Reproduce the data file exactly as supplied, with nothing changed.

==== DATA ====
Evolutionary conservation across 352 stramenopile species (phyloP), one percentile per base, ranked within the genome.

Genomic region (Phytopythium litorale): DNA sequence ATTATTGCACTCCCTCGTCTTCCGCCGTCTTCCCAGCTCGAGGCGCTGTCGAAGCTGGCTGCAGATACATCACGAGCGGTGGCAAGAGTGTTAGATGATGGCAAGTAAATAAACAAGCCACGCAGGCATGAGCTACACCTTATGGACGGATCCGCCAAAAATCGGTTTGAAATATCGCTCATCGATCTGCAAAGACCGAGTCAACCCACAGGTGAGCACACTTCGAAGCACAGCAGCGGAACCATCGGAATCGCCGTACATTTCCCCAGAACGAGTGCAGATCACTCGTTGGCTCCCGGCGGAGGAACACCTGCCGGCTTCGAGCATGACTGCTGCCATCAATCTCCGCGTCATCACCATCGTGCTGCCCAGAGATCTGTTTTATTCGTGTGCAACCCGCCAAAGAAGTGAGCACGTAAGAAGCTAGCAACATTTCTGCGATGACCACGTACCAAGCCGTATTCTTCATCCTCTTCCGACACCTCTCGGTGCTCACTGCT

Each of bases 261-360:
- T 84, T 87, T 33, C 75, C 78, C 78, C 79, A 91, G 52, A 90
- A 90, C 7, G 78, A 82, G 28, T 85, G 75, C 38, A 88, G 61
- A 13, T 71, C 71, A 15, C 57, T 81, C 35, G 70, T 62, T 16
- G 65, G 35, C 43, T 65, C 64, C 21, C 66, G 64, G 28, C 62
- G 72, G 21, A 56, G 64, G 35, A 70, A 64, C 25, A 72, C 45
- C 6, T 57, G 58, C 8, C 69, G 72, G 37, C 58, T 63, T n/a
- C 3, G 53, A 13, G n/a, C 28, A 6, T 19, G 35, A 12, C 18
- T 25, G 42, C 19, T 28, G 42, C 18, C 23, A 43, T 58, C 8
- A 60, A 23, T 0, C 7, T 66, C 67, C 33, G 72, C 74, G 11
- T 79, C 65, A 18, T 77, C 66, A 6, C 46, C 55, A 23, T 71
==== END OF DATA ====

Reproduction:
Evolutionary conservation across 352 stramenopile species (phyloP), one percentile per base, ranked within the genome.

Genomic region (Phytopythium litorale): DNA sequence ATTATTGCACTCCCTCGTCTTCCGCCGTCTTCCCAGCTCGAGGCGCTGTCGAAGCTGGCTGCAGATACATCACGAGCGGTGGCAAGAGTGTTAGATGATGGCAAGTAAATAAACAAGCCACGCAGGCATGAGCTACACCTTATGGACGGATCCGCCAAAAATCGGTTTGAAATATCGCTCATCGATCTGCAAAGACCGAGTCAACCCACAGGTGAGCACACTTCGAAGCACAGCAGCGGAACCATCGGAATCGCCGTACATTTCCCCAGAACGAGTGCAGATCACTCGTTGGCTCCCGGCGGAGGAACACCTGCCGGCTTCGAGCATGACTGCTGCCATCAATCTCCGCGTCATCACCATCGTGCTGCCCAGAGATCTGTTTTATTCGTGTGCAACCCGCCAAAGAAGTGAGCACGTAAGAAGCTAGCAACATTTCTGCGATGACCACGTACCAAGCCGTATTCTTCATCCTCTTCCGACACCTCTCGGTGCTCACTGCT

Each of bases 261-360:
- T 84, T 87, T 33, C 75, C 78, C 78, C 79, A 91, G 52, A 90
- A 90, C 7, G 78, A 82, G 28, T 85, G 75, C 38, A 88, G 61
- A 13, T 71, C 71, A 15, C 57, T 81, C 35, G 70, T 62, T 16
- G 65, G 35, C 43, T 65, C 64, C 21, C 66, G 64, G 28, C 62
- G 72, G 21, A 56, G 64, G 35, A 70, A 64, C 25, A 72, C 45
- C 6, T 57, G 58, C 8, C 69, G 72, G 37, C 58, T 63, T n/a
- C 3, G 53, A 13, G n/a, C 28, A 6, T 19, G 35, A 12, C 18
- T 25, G 42, C 19, T 28, G 42, C 18, C 23, A 43, T 58, C 8
- A 60, A 23, T 0, C 7, T 66, C 67, C 33, G 72, C 74, G 11
- T 79, C 65, A 18, T 77, C 66, A 6, C 46, C 55, A 23, T 71